Federal Minister for the Environment, Nature Conservation and Nuclear Safety Sigmar Gabriel and Environment Minister Gideon Ezra agreed to bilateral climate-change cooperation, which will focus on institutional capacity-building, professional training, the establishment of a voluntary greenhouse-gas accounting system and advancing programmatic Clean Development Mechanism (CDM) Projects.
The joint consultations included an environment forum with Federal Minister Gabriel, Minister Ezra and Israeli and German businessmen in order to facilitate a prompt start to this important common effort concerning climate change.
In the field of water supply and distribution the two delegations discussed options for cooperation. One important reference point is Israel's experience through Mashav, the Center for International Cooperation within the Ministry of Foreign Affairs, regarding water and irrigated agriculture in arid and semi-arid regions and Germany's strong commitment, in particular towards water supply.
Thursday, March 13, 2008
CES's technology aims to replace the household electricity box, enabling electric utilities to reduce the demand on the grid during peak hours in a uniform and equitable way for all customers, thus avoiding the need for initiated blackouts and brownouts of entire neighborhoods.
AquaAgro made its first investment in January, investing $4 million in Advanced Desalination Technologies Ltd. AquaAgro has also set up Aqua Lab, which will invest in early-stage cleantech start-ups.
CTO Lupu Wittner founded CES in 2002. Based in Netanya and managed by CEO Yaron Sheinman, CES has 15 employees in Israel, mostly R&D staff. A representative in the US handles business development.
South Africa-based "Engineering News" reports that CES's technology has been successfully tested in Israel by the Israel Electric Corporation, in South Africa by state power utility Eskom, and in the US by the Energy Power Research Institute.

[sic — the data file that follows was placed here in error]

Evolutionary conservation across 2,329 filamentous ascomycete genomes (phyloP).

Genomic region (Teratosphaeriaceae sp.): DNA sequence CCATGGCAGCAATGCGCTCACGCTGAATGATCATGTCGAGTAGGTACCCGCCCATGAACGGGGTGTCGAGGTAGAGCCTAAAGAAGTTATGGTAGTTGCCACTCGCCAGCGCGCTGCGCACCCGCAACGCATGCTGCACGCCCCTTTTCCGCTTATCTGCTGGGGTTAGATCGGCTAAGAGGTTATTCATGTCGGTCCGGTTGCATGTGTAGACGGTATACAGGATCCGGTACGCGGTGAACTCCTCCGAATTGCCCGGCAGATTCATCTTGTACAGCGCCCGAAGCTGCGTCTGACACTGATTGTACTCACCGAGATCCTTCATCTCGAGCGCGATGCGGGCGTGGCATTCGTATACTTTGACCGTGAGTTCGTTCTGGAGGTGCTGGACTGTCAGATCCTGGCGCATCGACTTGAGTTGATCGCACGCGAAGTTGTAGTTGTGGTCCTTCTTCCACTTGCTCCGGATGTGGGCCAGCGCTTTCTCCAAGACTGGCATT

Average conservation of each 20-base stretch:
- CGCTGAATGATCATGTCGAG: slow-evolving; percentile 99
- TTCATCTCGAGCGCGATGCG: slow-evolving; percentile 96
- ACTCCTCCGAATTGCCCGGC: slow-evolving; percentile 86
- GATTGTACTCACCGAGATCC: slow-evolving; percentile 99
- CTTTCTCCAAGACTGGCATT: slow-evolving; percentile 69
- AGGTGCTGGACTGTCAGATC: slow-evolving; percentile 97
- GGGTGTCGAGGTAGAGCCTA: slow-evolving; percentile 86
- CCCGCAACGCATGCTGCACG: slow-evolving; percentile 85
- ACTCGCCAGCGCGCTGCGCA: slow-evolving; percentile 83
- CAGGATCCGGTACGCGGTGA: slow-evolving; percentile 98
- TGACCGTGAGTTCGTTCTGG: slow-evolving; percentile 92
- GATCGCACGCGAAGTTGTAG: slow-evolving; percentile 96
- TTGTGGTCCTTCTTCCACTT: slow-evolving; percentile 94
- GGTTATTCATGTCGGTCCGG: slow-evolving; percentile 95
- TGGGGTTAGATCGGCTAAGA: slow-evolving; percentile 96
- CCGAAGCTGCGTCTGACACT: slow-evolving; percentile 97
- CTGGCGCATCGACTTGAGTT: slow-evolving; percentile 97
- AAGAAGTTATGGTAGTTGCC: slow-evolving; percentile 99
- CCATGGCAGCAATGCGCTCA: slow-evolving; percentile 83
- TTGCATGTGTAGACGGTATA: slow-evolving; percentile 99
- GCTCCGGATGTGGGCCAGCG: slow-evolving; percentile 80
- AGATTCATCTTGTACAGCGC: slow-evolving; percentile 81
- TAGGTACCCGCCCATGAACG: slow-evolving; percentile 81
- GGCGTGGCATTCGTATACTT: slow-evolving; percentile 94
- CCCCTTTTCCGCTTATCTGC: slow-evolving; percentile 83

In a lengthy interview with Engineering News, CTO Lupu Wittner says that the company plans to install its product in South Africa beginning in March, initially importing systems from Israel, with a long-term plan of creating a manufacturing facility in South Africa.
Homes that consume the highest amount of electricity are the targeted clients for the product, says Wittner.
"If two-million electricity customers with high consumption accept a 20% saving structure through this system, Eskom could potentially save to 4,000 MW."
Wednesday, March 12, 2008
Project Better Place, in a new press release, named Major General Moshe Kaplinsky as CEO of Better Place Israel, where he will lead the world’s first build out of an electric recharge grid network infrastructure for electric vehicles. Better Place also established Tel Aviv as its primary research and development center to help develop the technology roadmap for mass deployment of electric vehicles.
“I am thrilled that Moshe Kaplinsky has accepted the position as CEO of Better Place Israel,” said Shai Agassi, CEO, Better Place. “I’m equally thrilled that Israel will be our primary base for technology innovation due to its engineering prowess. I see enormous strength in our ability to work across borders and tap into great talent pools in the US, Israel and elsewhere as we expand our global footprint. This group will architect the blueprint for others to follow.”
As part of the news, Better Place also named three partners: